Why Spaniards are Europe’s WhatsApp champions
Social habits and the high cost of sending SMS messages are behind the adoption rate
Are Spaniards the most talkative people in Europe? If the number of instant messages they send each other via their cellphones is anything to go by, the answer is a definite yes.
While the use of messaging applications and high-speed mobile internet connections is on the rise throughout the European Union, the pace of change in Spain is unlike that anywhere else. According to a recent report produced by the CNMC market watchdog, Spaniards are Europe’s biggest users of messaging applications such as WhatsApp, which is present on 98 percent of smartphones in the country.
Spaniards like to communicate, which boosts the usage of this kind of app, technology experts explain. But that is not the main reason that explains the success of tools such as WhatsApp in Spain. The high cost of sending SMS messages when the technology was first introduced in the country also had an effect, pushing users to a low-cost alternative.
Spaniards like to communicate, which boosts the usage of this kind of app, technology experts explain
The data put together by the CNMC’s January report reveals that 51.5 percent of Spanish cellphone users send messages every day via so-called “over the top” apps – those that operators have no direct control over, such as WhatsApp. Meanwhile, 83 percent use such applications at least once a week. In comparison, just 67 percent of Dutch users, who come second in the ranking, do the same.
The report also identifies the “high level of social recommendation” of these apps as another cause of their popularity in Spain. “There are no sociological studies that scientifically explain why instant messaging is so ingrained in Spain,” the report reads. “In general it can be said that there is a tendency to trust in friends and family members who recommend a mobile or social networking application, the use of which is often a talking point. These are two factors that contribute to the fact that user numbers have risen very quickly.”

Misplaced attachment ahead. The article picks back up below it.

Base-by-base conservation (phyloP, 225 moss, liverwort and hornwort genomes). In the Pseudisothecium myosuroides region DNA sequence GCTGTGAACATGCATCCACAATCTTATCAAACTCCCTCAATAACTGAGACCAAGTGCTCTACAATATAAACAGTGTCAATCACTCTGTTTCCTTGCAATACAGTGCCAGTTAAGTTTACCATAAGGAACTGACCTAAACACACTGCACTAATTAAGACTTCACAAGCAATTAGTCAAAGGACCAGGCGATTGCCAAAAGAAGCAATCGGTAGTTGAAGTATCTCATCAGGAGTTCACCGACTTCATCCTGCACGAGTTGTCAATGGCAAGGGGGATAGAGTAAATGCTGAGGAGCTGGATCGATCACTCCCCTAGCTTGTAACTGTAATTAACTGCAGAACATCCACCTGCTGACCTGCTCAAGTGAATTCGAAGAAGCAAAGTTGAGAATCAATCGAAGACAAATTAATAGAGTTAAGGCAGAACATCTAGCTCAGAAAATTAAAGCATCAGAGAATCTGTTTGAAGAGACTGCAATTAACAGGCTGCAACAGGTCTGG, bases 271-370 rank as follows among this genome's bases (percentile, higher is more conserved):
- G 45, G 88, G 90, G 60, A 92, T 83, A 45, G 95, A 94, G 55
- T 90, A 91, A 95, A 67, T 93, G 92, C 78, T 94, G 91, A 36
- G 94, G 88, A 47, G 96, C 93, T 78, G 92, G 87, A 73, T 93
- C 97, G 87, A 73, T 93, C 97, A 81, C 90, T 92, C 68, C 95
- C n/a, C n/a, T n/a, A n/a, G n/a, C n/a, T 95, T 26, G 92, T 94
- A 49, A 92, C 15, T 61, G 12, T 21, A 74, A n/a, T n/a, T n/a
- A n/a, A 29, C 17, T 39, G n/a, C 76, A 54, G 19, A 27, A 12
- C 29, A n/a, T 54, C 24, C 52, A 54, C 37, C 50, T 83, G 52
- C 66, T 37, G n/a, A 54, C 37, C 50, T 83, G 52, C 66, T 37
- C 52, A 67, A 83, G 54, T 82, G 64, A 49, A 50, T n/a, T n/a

According to a 2014 report from Spanish telecoms giant Telefónica, instant messaging use grew 206 percent over the last two years in Spain to reach 78 percent of cellphone owners.
Not all WhatsApp users say they have a happy relationship with the instant messaging service
Gustavo Leitao Cardoso, a communication sociologist from the Lisbon University Institute, explains the key role that young users play in this trend. “These days they are interested in a simple application, such as WhatsApp, and not a social network that is dedicated to offering all kinds of services, as Facebook is,” he explains. “They want to communicate the way they want to, and with whom they want to, in a more closed manner. And they want to be able to say something specific, not to make their existence evident on the internet, as people do on Facebook – a place where, what’s more, parents are ever more present.”
The data from the CNMC backs up these theories, revealing that seven out of every 10 users aged between 16 and 34 have an internet connection on their phone, 10 points above the EU average.
But this rapid rise also has its negative side. Not all WhatsApp users say they have a happy relationship with the messaging service. Over recent years cases of addiction to WhatsApp have being going up, both in Spain and in other European countries. “There are clinical cases of compulsive use of WhatsApp, which leads to a lack of social skills, problems of concentration, and an inability to enjoy restorative sleep due to being constantly aware of cellphone alerts. There are cases where patients end up hearing sounds or vibrations from their cellphones that we define as phantom, given that they never existed,” explains José Antonio Molina, a psychologist and an expert in treating addictions. “The majority of these cases are found among young people, whose need to communicate and interact with others is generally stronger. Those who are older than 50 usually have a cooler relationship with this kind of application,” explains psychotherapist Miguel Pedano.